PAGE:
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  • Photorealistic street art

Four Elements

May 27, 2014
Asja Nastasijevic is an Art Historian with the major in Modern Art. She's involved in art writing and criticism for several years now. Art is her passion and writing about it is both work and pleasure. Among modern art movements she loves Fauvism, Abstract Expressionism, and POP ART and her favorite artists are Henri Matisse, Mark Rothko and Andy Warhol. She fell in love with Street Art when she first saw ROA’s Sleepy Pigs in Brussels few years ago. Since then, she devotedly explores this form of artistic expression. She hates when someone asks her whether the street art is a real art. What makes any art a real art? Art is an evolutionary act with constant changes in its performance. In Asja’s opinion, the real art is what you want to hang on the walls of your living room, as simple as that. So she wants to hang the works of Ron English, Gaia and ROA above her TV cabinet or to place the artworks of Mark Jenkins and Isaac Cordal next to her sofa. She enjoys bowling and doodling.

Inspired by the golden age of New York graffiti, Polish-born street artist Adam Klodzinski aka SOAP took huge risks as a teenager to learn his craft spraying trains and walls in Northern Poland. He started experimenting with street graffiti, walls, trains together with his late pal Pawel Nowicki and they were the first graffiti crew to emerge from Poland at the time – B2. Very soon, the crew began to receive commissions for murals, expanding the graffiti culture in Poland that now sees local councils supporting mural projects both legally and financially. This summer at London West Bank Gallery, SOAP celebrates his first major exhibition. From June 11 – 18, the audience will have the opportunity to see SOAP’s photo-realism pieces that are created with a mix of aerosol sprays and airbrushes.

SOAP Dali Mural
SOAP – Dali

Professor Green and The Rizzle Kicks

In 2006, SOAP moved to London where he deepened his craft working in a custom vehicle workshop spraying cars, motorcycle tanks and jet skis. He began developing his unique super realist style of graffiti, working with both aerosol and airbrush and influenced by urban artists such as Loomit and Daim as well as Twentieth Century masters such as Dali. SOAP also started to use instantly recognizable jazz icons such as Louis Armstrong and Miles Davis as subject matter. His “Jazz Band” collection was born, consisting of six separate portraits of legendary musicians. This obsession with music led to commissions from some of the most influential figures of the London urban music scene such as Professor Green and The Rizzle Kicks. Gradually building up his portfolio, SOAP’s next projects focused on supermodel portraits, followed by limited editions of break dancers and superheroes. Other key commissions have included portraits of recognizable artists such as Florence and the Machine, Ed Sheeran, Goldie, Dizzee Rascal, and Rihanna to name but a few.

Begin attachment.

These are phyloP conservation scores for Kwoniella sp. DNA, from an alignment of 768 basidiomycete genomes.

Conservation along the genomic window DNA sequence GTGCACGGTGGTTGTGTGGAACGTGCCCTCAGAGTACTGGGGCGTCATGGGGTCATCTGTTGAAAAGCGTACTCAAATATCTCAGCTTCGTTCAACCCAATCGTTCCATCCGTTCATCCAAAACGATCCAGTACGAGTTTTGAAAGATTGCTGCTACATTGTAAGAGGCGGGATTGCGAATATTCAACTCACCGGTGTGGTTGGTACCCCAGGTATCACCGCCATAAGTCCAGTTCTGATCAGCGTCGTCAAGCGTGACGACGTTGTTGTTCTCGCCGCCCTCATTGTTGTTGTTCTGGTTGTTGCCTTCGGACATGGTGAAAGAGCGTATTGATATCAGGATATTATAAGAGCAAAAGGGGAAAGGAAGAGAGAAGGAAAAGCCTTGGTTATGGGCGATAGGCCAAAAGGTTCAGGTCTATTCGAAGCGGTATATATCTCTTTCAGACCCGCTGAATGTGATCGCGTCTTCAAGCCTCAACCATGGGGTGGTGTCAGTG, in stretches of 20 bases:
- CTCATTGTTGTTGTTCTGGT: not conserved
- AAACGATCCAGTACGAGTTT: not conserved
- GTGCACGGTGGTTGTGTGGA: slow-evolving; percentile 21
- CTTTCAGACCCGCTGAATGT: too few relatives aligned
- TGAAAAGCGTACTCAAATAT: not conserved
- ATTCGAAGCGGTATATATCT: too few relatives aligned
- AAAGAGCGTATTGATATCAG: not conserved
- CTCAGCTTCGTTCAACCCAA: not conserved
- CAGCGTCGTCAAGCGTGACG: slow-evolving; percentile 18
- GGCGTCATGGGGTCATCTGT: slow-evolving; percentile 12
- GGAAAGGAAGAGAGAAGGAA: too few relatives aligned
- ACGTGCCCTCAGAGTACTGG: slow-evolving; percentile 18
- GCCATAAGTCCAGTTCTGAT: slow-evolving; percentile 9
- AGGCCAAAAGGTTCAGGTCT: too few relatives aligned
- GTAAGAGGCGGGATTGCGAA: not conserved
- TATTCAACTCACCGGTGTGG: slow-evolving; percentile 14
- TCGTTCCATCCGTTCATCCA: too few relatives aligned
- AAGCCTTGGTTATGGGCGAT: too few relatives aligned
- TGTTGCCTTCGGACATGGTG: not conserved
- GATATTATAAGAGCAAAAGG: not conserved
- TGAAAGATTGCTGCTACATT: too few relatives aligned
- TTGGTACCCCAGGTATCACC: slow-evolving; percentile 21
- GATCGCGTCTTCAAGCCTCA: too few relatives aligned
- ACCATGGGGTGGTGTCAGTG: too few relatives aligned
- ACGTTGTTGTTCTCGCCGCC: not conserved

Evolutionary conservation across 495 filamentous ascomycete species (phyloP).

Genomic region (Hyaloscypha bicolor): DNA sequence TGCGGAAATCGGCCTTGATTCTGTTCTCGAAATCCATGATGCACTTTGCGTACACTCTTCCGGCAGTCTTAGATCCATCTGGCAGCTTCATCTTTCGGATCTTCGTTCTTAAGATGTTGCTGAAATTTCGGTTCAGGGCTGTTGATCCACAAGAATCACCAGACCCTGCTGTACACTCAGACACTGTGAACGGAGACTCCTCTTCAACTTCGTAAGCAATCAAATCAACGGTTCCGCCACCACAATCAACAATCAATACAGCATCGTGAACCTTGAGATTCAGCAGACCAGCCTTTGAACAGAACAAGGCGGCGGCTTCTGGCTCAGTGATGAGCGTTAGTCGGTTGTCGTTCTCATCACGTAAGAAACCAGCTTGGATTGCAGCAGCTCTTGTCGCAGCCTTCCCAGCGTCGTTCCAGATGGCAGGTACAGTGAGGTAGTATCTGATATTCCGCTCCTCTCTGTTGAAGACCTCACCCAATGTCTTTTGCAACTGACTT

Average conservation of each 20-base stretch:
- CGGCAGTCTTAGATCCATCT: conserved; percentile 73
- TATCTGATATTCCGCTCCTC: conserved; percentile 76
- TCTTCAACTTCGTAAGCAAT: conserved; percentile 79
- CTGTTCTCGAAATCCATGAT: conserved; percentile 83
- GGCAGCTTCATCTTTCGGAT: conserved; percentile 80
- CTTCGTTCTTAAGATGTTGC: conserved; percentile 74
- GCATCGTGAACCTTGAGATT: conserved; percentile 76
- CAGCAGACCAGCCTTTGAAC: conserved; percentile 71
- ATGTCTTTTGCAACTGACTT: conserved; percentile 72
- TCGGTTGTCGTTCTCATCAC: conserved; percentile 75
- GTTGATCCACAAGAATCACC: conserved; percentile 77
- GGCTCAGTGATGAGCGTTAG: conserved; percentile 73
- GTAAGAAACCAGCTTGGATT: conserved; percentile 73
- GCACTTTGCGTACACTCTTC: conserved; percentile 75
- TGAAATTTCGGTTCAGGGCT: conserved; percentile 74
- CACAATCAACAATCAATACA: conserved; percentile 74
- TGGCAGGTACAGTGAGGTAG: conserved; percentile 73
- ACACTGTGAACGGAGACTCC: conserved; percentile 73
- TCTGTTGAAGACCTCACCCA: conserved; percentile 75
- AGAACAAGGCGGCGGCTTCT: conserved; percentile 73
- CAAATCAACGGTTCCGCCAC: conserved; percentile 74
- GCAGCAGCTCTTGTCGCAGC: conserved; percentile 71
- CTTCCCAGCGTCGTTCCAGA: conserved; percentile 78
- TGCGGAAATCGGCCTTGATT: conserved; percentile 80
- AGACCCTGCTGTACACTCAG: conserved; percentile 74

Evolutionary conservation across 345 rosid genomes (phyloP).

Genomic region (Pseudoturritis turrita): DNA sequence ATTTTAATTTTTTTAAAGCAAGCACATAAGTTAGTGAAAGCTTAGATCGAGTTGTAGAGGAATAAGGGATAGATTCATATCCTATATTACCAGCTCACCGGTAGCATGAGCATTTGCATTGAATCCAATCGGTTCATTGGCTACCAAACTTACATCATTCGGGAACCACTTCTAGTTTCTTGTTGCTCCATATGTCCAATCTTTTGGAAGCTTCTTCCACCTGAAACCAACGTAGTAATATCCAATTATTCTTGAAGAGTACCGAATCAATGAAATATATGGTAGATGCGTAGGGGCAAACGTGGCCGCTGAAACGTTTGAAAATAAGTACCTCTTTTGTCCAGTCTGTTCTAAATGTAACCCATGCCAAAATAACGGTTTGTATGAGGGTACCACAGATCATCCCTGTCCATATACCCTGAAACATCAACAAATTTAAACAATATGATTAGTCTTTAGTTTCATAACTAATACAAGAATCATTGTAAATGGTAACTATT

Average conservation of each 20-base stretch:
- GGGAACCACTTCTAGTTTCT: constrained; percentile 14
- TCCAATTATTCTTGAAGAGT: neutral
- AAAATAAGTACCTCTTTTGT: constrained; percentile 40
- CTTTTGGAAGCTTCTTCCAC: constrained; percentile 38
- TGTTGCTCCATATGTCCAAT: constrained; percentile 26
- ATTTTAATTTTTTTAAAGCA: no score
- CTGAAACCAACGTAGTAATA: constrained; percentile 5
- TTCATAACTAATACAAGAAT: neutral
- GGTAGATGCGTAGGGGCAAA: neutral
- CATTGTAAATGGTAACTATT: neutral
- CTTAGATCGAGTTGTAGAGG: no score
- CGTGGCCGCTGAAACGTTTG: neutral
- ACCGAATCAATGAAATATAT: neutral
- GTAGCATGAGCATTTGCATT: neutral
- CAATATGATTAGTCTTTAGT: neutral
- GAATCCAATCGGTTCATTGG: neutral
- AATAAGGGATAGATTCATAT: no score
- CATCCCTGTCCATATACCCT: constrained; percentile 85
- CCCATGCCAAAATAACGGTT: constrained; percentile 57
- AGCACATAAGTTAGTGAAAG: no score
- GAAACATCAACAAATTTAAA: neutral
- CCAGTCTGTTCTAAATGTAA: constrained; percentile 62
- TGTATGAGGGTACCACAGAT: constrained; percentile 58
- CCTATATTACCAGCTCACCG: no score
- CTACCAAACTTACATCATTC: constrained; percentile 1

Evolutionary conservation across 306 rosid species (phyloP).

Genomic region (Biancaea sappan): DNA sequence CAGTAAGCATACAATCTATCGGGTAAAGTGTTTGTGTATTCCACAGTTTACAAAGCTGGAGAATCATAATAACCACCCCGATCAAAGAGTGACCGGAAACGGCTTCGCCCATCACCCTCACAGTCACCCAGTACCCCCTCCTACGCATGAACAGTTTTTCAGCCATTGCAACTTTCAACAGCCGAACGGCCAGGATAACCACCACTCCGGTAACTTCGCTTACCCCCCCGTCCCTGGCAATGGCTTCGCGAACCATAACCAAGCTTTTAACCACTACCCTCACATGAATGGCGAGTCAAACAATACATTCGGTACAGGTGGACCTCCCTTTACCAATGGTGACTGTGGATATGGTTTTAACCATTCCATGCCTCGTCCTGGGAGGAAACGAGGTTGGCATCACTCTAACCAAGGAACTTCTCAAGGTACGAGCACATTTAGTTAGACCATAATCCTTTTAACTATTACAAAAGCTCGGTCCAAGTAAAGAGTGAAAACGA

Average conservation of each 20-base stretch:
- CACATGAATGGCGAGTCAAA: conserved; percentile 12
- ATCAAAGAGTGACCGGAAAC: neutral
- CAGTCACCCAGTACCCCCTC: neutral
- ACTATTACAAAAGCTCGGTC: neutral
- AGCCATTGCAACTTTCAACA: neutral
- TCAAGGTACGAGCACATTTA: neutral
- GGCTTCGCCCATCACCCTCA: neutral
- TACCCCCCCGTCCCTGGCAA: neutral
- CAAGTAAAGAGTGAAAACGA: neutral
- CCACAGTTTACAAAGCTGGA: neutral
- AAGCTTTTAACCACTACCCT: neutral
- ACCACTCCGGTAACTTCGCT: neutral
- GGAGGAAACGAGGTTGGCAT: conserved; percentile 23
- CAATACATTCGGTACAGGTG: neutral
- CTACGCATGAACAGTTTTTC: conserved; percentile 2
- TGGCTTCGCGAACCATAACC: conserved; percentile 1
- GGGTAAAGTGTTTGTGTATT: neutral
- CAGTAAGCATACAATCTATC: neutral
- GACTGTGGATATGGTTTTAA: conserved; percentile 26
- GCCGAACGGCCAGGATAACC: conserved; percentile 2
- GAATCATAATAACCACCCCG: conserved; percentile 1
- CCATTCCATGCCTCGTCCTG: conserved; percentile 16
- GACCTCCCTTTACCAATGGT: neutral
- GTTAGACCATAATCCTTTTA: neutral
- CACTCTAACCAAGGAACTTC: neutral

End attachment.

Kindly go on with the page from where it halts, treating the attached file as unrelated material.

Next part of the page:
SOAP Kicks
SOAP – The Rizzle Kicks

Four

These pieces will be a part of the works in the show, alongside 15 new pieces of work a mix of photo-realism, Surrealism and 3D lettering. The centerpiece of the exhibition is “Four Elements”, a photorealist painting inspired by the culture of Hip Hop. Each panel separately depicts break dancing, graffiti, rapping and scratching, the movement that has gone from the streets of the Bronx around the world and in the process transformed music and youth culture over the last thirty years. Alongside, this is another four-panel painting inspired by Pop Art. Painted in a fragmented, hyper real style, it depicts, in sequence, a graffiti artist producing his latest piece.

SOAP Westbank Gallery
S O A P – Four Elements

Revolutionary Technique

SOAP nowadays considers himself more of a legal artist who still paints walls and enjoys doing it as much as working on canvas. His working techniques revolutionize the look of the street art as well as the way it is seen today. Visitors to the London West Bank Gallery will have a week to enjoy SOAP’s photo-realistic, eye-catching artwork, this time produced specifically for a gallery environment.

SOAP photorealism graffiti
SOAP – Jamie Campbell Bower